For servers acting as relay servers, the situation has to be handled specially. If they fail, the remaining slaves have to be redirected to use some other relay or the master itself. Because the relay has been added to relieve the master of some load, it is likely that the master will not be able to handle the load of a batch of slaves connected to one of its relays.
In the world of high availability, “disaster” does not have to mean earthquakes or floods; it just means that something went very bad for the computer and it is not local to the machine that failed.
Typical examples are lost power in the data center—not necessarily because the power was lost in the city; just losing power in the building is sufficient.
The nature of a disaster is that many things fail at once, making it impossible to handle redundancy by duplicating servers at a single data center. Instead, it is necessary to ensure data is kept safe at another geographic location, and it is quite common for companies to ensure high availability by having different components at different offices, even when the company is relatively small.
After you have eliminated all single points of failure, ensured you have sufficient redundancy for the system, and made plans for every contingency, you should be ready for the last step.
All your resources and careful planning are of no use unless you can wield them properly. You can usually manage a small site with a few servers manually with very little planning, but as the number of servers increases, automation becomes a necessity—and if you run a successful business, the number of servers might have to increase quickly.
You’re likely better off if you plan from day one to have automation—if you have to grow, you will be busy handling other matters and will probably not have time to create the necessary automation support.
Some of the basic procedures have already been discussed, but you need to consider having ready-made procedures for at least the following tasks:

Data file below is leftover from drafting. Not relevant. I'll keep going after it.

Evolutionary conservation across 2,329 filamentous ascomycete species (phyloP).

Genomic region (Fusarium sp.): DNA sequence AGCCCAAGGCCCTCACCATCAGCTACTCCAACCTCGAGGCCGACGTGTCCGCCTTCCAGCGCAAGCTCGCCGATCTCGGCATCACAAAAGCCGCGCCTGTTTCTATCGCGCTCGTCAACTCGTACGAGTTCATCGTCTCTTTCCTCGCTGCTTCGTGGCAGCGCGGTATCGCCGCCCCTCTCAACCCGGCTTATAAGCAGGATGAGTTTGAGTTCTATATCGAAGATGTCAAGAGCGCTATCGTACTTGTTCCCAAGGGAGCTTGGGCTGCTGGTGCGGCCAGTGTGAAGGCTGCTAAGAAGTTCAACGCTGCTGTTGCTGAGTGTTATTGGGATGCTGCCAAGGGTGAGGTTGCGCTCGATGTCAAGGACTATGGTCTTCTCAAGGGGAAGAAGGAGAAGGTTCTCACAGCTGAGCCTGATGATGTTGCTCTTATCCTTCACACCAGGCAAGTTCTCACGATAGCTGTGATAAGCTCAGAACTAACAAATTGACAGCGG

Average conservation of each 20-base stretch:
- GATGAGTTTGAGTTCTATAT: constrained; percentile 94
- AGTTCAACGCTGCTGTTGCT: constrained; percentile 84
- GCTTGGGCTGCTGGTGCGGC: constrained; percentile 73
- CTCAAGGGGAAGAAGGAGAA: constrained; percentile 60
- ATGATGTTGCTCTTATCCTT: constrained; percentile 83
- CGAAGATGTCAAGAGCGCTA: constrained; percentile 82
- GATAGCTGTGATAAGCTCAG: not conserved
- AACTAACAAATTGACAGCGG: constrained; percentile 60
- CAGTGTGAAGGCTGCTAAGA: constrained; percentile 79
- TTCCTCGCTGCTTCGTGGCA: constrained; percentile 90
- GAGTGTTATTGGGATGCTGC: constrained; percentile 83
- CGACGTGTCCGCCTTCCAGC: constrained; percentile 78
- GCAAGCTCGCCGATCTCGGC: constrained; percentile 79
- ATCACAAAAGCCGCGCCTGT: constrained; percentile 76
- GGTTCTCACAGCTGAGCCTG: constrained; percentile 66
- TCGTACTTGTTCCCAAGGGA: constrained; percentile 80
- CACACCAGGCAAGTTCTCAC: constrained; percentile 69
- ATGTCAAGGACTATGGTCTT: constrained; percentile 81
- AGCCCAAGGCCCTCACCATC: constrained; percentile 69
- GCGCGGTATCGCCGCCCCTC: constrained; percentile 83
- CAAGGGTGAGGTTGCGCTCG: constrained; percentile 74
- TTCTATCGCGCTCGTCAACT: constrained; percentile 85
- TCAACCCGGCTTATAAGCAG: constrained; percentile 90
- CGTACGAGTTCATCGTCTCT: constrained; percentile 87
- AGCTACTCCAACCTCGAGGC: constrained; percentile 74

Adding new slaves
Creating new slaves when you need to scale is the basis for running a big site. There are several options for creating new slaves. They all circle around methods for taking a snapshot of an existing server, usually a slave, restoring the snapshot on a new server, and then starting replication from the correct position.
The time for taking a snapshot will, of course, affect how quickly you can bring the new slave up; if the backup time is too long, the master may have issued a lot of changes, which means that the new slave will take longer to catch up. For this reason, the snapshot time is important.Figure 5-1 shows the snapshot time when the slave has caught up. You can see that when the slave is stopped to take a snapshot, the changes will start to accumulate, which will cause the outstanding changes to increase. Once the slave is restarted, it will start to apply the outstanding changes and the number of outstanding changes will decrease.
Figure 5-1. Outstanding changes when taking a snapshot
Some different methods of taking a snapshot include the following:
Using mysqldump is safe but slow. If you use InnoDB tables, mysqldump has options to allow you to take a consistent snapshot, meaning you do not have to bring the server offline. There are also options that allow you to get the master and slave positions for the snapshot so that replication will start at the right position.
Copying the database files
This is relatively fast, but requires you to bring the server offline before copying the files. It also require you to manage the positions for starting replication at the right place, something that mysqldump does for you.
Using an online backup method
There are different methods available, such as the MySQL Enterprise Backup and XtraBackup.
Using LVM to get a snapshot
On Linux, it is possible to take a snapshot of a volume using Logical Volume Manager (LVM). It does require that you prepare beforehand, because a special LVM volume has to be created. Just like copying the database files, this method requires you to manage the replication positions yourself.
Using filesystem snapshot methods
The Solaris ZFS, for example, has built-in support for taking snapshots. This is a very fast technique for creating backups, but it is similar to the other techniques (except for mysqldump). It also requires you to manage the replication positions yourself.
If it should be necessary to use a different engine when restoring, you have to use mysqldump: all the other methods have to restore to the same engine that was used for taking the backup.
Techniques for creating new slaves are covered in Chapter 3, and the different backup methods are covered in Chapter 15.
Removing slaves from the topology
Removing slaves from the setup only requires notifying the load balancer that the slave is absent. An example load balancer—with methods for adding and removing servers—can be found in Chapter 6.
Switching the master
For routine maintenance, it is common to have to switch all the slaves of a master over to a secondary master as well as notify load balancers of the master’s absence. This procedure can and should be handled with no downtime at all, so it should not affect normal operations.